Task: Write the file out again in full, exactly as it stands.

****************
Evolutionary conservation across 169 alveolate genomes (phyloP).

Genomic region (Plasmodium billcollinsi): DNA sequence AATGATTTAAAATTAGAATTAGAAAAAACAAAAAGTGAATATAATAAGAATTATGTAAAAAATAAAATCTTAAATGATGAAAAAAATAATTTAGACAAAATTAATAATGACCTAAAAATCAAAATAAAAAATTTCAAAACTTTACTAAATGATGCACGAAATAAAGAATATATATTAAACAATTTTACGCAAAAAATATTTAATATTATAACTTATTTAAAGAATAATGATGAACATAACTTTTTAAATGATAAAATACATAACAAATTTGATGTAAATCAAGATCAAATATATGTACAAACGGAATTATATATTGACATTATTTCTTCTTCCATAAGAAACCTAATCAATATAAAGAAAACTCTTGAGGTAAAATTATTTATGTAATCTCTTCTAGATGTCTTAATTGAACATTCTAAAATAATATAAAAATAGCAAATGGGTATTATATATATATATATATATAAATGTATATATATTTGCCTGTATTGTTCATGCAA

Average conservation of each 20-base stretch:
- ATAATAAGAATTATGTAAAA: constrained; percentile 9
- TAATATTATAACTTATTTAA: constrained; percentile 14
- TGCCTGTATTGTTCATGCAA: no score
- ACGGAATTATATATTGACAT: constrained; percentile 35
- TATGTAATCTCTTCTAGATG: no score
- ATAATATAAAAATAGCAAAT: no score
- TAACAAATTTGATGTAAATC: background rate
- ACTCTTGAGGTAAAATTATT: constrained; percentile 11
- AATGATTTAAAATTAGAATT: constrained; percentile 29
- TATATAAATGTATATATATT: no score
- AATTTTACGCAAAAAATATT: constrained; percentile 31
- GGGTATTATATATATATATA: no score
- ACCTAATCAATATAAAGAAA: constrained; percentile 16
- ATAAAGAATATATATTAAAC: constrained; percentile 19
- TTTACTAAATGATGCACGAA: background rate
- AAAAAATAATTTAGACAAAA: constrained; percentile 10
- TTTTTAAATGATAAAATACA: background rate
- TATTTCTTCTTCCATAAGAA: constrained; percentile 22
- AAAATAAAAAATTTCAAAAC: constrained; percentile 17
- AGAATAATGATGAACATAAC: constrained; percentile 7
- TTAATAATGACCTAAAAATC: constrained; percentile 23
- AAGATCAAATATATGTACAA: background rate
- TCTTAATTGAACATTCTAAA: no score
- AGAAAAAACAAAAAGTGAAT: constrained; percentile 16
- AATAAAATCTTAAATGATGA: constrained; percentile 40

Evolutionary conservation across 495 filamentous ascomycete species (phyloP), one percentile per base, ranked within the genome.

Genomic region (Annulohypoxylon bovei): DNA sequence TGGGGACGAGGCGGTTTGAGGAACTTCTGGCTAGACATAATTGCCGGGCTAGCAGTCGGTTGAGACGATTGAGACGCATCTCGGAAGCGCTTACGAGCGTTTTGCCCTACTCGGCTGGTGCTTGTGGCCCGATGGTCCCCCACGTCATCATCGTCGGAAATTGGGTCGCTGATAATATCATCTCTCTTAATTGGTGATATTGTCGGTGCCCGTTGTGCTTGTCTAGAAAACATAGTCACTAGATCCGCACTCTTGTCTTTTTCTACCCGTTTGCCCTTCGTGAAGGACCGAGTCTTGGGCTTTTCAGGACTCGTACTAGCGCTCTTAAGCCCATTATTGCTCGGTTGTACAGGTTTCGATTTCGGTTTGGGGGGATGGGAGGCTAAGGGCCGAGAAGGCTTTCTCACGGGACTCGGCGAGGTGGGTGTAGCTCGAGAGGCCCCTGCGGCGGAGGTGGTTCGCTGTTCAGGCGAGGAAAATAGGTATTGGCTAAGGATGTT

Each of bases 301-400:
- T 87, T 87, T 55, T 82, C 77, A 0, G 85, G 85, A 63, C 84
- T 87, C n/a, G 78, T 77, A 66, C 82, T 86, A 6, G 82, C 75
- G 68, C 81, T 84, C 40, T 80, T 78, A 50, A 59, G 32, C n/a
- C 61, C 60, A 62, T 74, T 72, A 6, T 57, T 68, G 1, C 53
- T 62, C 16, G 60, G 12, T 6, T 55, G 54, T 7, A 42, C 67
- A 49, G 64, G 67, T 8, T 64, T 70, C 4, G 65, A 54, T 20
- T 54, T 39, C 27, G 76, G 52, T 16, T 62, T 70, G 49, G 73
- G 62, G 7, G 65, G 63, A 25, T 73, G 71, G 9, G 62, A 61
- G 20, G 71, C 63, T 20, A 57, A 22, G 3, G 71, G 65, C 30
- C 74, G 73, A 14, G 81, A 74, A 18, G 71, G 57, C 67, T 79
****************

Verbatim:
Evolutionary conservation across 169 alveolate genomes (phyloP).

Genomic region (Plasmodium billcollinsi): DNA sequence AATGATTTAAAATTAGAATTAGAAAAAACAAAAAGTGAATATAATAAGAATTATGTAAAAAATAAAATCTTAAATGATGAAAAAAATAATTTAGACAAAATTAATAATGACCTAAAAATCAAAATAAAAAATTTCAAAACTTTACTAAATGATGCACGAAATAAAGAATATATATTAAACAATTTTACGCAAAAAATATTTAATATTATAACTTATTTAAAGAATAATGATGAACATAACTTTTTAAATGATAAAATACATAACAAATTTGATGTAAATCAAGATCAAATATATGTACAAACGGAATTATATATTGACATTATTTCTTCTTCCATAAGAAACCTAATCAATATAAAGAAAACTCTTGAGGTAAAATTATTTATGTAATCTCTTCTAGATGTCTTAATTGAACATTCTAAAATAATATAAAAATAGCAAATGGGTATTATATATATATATATATATAAATGTATATATATTTGCCTGTATTGTTCATGCAA

Average conservation of each 20-base stretch:
- ATAATAAGAATTATGTAAAA: constrained; percentile 9
- TAATATTATAACTTATTTAA: constrained; percentile 14
- TGCCTGTATTGTTCATGCAA: no score
- ACGGAATTATATATTGACAT: constrained; percentile 35
- TATGTAATCTCTTCTAGATG: no score
- ATAATATAAAAATAGCAAAT: no score
- TAACAAATTTGATGTAAATC: background rate
- ACTCTTGAGGTAAAATTATT: constrained; percentile 11
- AATGATTTAAAATTAGAATT: constrained; percentile 29
- TATATAAATGTATATATATT: no score
- AATTTTACGCAAAAAATATT: constrained; percentile 31
- GGGTATTATATATATATATA: no score
- ACCTAATCAATATAAAGAAA: constrained; percentile 16
- ATAAAGAATATATATTAAAC: constrained; percentile 19
- TTTACTAAATGATGCACGAA: background rate
- AAAAAATAATTTAGACAAAA: constrained; percentile 10
- TTTTTAAATGATAAAATACA: background rate
- TATTTCTTCTTCCATAAGAA: constrained; percentile 22
- AAAATAAAAAATTTCAAAAC: constrained; percentile 17
- AGAATAATGATGAACATAAC: constrained; percentile 7
- TTAATAATGACCTAAAAATC: constrained; percentile 23
- AAGATCAAATATATGTACAA: background rate
- TCTTAATTGAACATTCTAAA: no score
- AGAAAAAACAAAAAGTGAAT: constrained; percentile 16
- AATAAAATCTTAAATGATGA: constrained; percentile 40

Evolutionary conservation across 495 filamentous ascomycete species (phyloP), one percentile per base, ranked within the genome.

Genomic region (Annulohypoxylon bovei): DNA sequence TGGGGACGAGGCGGTTTGAGGAACTTCTGGCTAGACATAATTGCCGGGCTAGCAGTCGGTTGAGACGATTGAGACGCATCTCGGAAGCGCTTACGAGCGTTTTGCCCTACTCGGCTGGTGCTTGTGGCCCGATGGTCCCCCACGTCATCATCGTCGGAAATTGGGTCGCTGATAATATCATCTCTCTTAATTGGTGATATTGTCGGTGCCCGTTGTGCTTGTCTAGAAAACATAGTCACTAGATCCGCACTCTTGTCTTTTTCTACCCGTTTGCCCTTCGTGAAGGACCGAGTCTTGGGCTTTTCAGGACTCGTACTAGCGCTCTTAAGCCCATTATTGCTCGGTTGTACAGGTTTCGATTTCGGTTTGGGGGGATGGGAGGCTAAGGGCCGAGAAGGCTTTCTCACGGGACTCGGCGAGGTGGGTGTAGCTCGAGAGGCCCCTGCGGCGGAGGTGGTTCGCTGTTCAGGCGAGGAAAATAGGTATTGGCTAAGGATGTT

Each of bases 301-400:
- T 87, T 87, T 55, T 82, C 77, A 0, G 85, G 85, A 63, C 84
- T 87, C n/a, G 78, T 77, A 66, C 82, T 86, A 6, G 82, C 75
- G 68, C 81, T 84, C 40, T 80, T 78, A 50, A 59, G 32, C n/a
- C 61, C 60, A 62, T 74, T 72, A 6, T 57, T 68, G 1, C 53
- T 62, C 16, G 60, G 12, T 6, T 55, G 54, T 7, A 42, C 67
- A 49, G 64, G 67, T 8, T 64, T 70, C 4, G 65, A 54, T 20
- T 54, T 39, C 27, G 76, G 52, T 16, T 62, T 70, G 49, G 73
- G 62, G 7, G 65, G 63, A 25, T 73, G 71, G 9, G 62, A 61
- G 20, G 71, C 63, T 20, A 57, A 22, G 3, G 71, G 65, C 30
- C 74, G 73, A 14, G 81, A 74, A 18, G 71, G 57, C 67, T 79